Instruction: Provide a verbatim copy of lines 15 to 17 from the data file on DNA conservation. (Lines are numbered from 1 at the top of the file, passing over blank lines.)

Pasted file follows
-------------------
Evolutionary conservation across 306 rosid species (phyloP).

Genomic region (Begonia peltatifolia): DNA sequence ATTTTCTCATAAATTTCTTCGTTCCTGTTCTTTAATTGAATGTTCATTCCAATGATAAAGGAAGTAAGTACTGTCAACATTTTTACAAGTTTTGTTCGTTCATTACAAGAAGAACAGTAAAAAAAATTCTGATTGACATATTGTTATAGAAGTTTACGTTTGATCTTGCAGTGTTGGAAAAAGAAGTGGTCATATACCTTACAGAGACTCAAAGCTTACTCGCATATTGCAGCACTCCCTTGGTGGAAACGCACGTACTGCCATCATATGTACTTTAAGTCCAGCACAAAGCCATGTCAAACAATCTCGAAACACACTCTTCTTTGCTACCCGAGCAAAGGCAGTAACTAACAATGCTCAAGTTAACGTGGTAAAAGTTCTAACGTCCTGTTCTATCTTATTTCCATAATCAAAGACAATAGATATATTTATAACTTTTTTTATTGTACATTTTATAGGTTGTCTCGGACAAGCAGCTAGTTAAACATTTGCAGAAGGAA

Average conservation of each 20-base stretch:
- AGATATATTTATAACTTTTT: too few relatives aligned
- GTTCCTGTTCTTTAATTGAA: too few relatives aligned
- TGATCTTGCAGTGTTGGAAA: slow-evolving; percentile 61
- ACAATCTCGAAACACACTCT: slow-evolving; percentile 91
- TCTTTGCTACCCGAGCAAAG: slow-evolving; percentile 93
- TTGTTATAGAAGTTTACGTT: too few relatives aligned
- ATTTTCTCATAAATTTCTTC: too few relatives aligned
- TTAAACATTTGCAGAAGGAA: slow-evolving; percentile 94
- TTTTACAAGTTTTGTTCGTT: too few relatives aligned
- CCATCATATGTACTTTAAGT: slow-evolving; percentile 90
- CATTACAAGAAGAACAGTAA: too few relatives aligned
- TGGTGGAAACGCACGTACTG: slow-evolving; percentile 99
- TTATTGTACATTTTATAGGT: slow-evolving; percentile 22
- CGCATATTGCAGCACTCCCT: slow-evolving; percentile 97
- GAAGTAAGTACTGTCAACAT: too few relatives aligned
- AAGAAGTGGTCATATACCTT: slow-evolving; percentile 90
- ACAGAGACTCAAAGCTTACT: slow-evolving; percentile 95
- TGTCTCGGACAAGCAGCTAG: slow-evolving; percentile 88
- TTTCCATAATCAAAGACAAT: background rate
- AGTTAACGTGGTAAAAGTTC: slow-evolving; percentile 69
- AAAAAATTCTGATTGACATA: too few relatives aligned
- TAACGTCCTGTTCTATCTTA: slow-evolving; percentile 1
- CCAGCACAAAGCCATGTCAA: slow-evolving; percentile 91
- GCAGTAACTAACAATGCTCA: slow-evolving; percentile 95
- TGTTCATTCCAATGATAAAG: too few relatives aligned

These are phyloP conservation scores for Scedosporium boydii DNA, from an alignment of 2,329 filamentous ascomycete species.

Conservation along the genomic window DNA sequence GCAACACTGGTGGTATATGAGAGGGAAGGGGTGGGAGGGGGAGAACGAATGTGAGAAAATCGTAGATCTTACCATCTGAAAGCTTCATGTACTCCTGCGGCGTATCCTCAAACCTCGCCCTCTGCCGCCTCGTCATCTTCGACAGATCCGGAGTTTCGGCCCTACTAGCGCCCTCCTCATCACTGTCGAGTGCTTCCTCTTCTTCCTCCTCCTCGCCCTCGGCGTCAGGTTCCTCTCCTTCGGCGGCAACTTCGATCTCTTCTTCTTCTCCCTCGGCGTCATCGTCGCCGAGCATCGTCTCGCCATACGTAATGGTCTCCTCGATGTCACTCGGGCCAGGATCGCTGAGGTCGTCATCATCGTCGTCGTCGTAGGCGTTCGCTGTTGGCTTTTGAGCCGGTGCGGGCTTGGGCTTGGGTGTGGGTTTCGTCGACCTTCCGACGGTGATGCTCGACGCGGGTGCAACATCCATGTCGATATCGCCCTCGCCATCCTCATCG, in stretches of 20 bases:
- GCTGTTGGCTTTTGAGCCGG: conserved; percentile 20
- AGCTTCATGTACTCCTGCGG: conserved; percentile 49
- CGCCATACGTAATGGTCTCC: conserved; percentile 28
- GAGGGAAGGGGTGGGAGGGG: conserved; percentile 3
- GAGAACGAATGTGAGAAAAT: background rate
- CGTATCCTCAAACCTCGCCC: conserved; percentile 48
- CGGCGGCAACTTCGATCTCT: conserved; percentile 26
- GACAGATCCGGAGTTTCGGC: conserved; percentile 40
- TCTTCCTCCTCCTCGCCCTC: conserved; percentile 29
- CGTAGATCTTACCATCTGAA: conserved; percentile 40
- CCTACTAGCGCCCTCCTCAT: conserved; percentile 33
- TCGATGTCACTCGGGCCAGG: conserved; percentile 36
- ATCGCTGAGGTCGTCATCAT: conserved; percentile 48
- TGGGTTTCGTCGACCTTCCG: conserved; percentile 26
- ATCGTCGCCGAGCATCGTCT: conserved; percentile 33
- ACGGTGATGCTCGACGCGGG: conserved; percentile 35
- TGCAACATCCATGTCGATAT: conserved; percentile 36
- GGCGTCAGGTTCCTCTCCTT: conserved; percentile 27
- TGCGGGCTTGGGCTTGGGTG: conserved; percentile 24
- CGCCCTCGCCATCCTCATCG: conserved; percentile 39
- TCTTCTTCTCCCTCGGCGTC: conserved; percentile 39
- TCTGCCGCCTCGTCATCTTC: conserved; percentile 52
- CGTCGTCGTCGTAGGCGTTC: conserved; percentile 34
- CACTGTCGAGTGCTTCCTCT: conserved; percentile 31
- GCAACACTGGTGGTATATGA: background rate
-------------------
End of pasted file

- TGGTGGAAACGCACGTACTG: slow-evolving; percentile 99
- TTATTGTACATTTTATAGGT: slow-evolving; percentile 22
- CGCATATTGCAGCACTCCCT: slow-evolving; percentile 97